The word Dixie has all kinds of connotations these days and not all of them are good.
Say the word and the image of a Confederate flag usually comes to mind along with a vision of a plantation home from the 1800s.
There’s another “Dixie” that has a entirely different meaning for Baton Rouge basketball coaches and players. The 50th Dixie Basketball Camp concludes this week with a second week-long session at Southwest Mississippi Community College in Summit, Mississippi, nestled between Hammond and Jackson, Mississippi.
It’s orchestrated by the family of Birmingham Southern Athletic Director Joe Dean Jr., the son of the late Joe Dean Sr., the former LSU basketball player and athletic director.
The camp was born in Baton Rouge in the 1960s and moved to Summit in 1974, the year then-LSU coach Dale Brown starting hosting camps and has stayed ever since, always stressing work ethic and fundamentals. It is part basketball camp, part old-school summer camp. Players who don’t complete their clean-up chores are asked to “perform” for other campers as entertainment.
“This isn’t like a showcase camp,” Episcopal coach Chris Beckman said. “You have very good players there. But it’s the kind of camp you can learn from, whether you’re a great player or not. I went to it six times as a player and now I’ve worked it for more than 10 years.”
Madison Prep assistant coach James Ross and Beckman were among the coaches who worked the first session last week. Catholic High coach Mark Cascio is set to be an instructor this week.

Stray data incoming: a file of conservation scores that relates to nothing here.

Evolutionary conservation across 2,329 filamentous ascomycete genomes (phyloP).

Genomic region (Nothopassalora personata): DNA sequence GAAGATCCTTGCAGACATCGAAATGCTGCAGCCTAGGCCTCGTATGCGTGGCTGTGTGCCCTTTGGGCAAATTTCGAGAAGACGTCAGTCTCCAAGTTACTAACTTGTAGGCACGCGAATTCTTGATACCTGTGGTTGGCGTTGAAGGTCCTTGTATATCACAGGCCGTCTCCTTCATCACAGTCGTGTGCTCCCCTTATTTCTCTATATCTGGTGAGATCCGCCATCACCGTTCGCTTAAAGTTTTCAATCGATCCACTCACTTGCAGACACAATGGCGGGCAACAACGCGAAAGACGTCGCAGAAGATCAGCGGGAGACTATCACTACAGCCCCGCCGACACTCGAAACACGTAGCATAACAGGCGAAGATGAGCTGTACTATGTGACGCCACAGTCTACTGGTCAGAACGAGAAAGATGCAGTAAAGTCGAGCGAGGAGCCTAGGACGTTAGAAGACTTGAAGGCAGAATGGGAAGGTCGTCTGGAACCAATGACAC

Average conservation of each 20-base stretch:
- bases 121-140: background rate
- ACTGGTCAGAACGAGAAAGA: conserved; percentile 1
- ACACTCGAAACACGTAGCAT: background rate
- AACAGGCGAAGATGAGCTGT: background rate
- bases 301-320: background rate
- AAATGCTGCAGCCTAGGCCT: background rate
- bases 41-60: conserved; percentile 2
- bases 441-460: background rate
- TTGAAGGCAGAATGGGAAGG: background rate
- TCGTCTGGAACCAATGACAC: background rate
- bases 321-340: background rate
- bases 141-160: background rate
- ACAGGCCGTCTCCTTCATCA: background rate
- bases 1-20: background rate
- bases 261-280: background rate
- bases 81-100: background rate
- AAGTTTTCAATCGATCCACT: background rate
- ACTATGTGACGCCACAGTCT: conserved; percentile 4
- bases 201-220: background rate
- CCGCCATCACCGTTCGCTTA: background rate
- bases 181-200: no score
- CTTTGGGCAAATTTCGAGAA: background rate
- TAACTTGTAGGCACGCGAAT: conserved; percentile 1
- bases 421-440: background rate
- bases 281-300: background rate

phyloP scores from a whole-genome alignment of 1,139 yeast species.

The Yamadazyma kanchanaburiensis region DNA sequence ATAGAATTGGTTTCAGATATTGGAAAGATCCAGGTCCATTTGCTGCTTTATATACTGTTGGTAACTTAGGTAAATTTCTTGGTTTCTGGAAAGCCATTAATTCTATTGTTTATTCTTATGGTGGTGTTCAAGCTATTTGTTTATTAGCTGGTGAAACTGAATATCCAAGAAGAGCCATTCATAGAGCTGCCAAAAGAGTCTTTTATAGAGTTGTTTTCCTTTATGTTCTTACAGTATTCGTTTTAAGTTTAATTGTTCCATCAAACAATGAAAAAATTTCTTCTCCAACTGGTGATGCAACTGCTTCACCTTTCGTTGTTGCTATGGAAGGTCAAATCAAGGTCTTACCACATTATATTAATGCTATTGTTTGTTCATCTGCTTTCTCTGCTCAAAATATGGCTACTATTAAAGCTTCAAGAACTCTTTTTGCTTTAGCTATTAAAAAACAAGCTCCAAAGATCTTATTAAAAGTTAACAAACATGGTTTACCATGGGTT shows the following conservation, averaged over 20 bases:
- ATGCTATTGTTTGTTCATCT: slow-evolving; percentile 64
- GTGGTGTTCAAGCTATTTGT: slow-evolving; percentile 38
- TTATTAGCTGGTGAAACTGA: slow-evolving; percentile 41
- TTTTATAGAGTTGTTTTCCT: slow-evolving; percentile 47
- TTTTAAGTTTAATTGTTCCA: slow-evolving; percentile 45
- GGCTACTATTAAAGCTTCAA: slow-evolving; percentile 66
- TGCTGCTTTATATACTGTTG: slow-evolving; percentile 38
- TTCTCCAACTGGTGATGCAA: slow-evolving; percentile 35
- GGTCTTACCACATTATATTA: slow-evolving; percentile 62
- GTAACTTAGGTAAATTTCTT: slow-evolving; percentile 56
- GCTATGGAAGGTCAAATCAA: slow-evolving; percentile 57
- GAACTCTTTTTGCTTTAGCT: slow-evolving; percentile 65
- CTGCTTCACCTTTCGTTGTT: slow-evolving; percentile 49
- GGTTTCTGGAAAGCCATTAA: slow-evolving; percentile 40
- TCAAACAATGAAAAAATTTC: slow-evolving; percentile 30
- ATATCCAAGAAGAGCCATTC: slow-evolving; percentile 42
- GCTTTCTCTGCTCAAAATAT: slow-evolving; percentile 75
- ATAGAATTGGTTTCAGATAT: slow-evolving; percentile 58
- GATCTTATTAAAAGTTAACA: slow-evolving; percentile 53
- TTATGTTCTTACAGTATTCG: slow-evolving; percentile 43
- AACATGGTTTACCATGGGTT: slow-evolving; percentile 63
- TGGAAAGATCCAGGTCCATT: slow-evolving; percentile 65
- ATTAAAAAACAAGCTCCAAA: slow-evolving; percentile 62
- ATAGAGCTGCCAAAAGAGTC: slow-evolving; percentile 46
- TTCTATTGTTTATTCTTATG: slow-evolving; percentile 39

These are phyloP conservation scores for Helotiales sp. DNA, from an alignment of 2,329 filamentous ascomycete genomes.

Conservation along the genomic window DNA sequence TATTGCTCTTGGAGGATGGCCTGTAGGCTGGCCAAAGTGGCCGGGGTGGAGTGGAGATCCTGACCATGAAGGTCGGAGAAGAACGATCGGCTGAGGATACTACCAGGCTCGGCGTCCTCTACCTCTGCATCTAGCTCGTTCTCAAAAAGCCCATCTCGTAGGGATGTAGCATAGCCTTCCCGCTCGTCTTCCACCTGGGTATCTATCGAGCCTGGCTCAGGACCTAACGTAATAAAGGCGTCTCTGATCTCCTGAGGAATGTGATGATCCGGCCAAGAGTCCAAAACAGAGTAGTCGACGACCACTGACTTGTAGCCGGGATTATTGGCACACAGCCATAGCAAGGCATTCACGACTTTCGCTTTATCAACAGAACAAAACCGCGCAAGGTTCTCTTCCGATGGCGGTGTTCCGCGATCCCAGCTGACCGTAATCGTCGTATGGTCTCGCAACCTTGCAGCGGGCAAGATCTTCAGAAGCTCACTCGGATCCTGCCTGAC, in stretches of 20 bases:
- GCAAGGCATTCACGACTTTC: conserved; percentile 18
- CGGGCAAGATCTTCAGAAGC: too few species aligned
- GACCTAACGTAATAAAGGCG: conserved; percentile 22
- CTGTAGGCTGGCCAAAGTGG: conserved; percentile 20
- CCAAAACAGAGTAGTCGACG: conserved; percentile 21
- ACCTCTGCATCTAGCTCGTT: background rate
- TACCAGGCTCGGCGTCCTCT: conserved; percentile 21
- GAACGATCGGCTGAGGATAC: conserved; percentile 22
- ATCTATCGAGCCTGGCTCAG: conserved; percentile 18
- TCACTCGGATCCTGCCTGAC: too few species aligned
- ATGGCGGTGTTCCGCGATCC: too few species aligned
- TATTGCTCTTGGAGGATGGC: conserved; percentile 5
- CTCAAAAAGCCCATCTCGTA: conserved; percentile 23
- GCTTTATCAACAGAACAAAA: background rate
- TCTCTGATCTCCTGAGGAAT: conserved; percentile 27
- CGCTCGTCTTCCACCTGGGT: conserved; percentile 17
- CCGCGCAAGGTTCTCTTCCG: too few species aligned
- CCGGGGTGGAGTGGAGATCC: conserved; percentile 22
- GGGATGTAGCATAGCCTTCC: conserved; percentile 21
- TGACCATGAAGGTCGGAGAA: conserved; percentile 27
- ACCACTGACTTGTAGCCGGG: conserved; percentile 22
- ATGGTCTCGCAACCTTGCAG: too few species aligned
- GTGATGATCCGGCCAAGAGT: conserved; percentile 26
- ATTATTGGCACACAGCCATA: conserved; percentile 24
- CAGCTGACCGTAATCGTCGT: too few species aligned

“My dad was always big on teaching lessons through this camp,” Joe Dean Jr. said. “I can remember him saying ‘You won’t all be great basketball players, but you can take what we show you and become a better young man.’ He believed the hard work and work ethic were things you could use in any career.”
Not convinced that a camp like this is relevant to Baton Rouge or any athletes today? Guess again. Dean, also a commentator for the SEC Network, was curious himself so he crunched the numbers.
The camp hosts about 500 players — 250 each week. Dean found that 70 percent of the campers, who range from fifth-graders to seniors-to-be, come from Louisiana. Of that group, about 50 percent come from the Baton Rouge area.
Dean’s son, Scott, is one of the family members who now works with the camp.
“I hope it keeps going for another 50 years,” Dean said.
It’s settled … for now
Kudos to the LHSAA and the Louisiana High School Officials Association for coming up with compromises that guarantee the prep football and volleyball seasons will begin on time.
The four-year agreement, approved by the LHSAA’s executive committee last week, still goes before the LHSAA’s member principals for a final vote in January. So there is still work to be done.
Though the deal indicates that things should be locked down for the next four years, it offers another cautionary tale. Past pay-raise promises for officials, including a scale for raises, fell by the wayside.
I hope this time is different for both sides. Conflicts with officials over pay raises is just one negative cycle the LHSAA needs to break.
Follow Robin Fambrough on Twitter: @FambroughAdv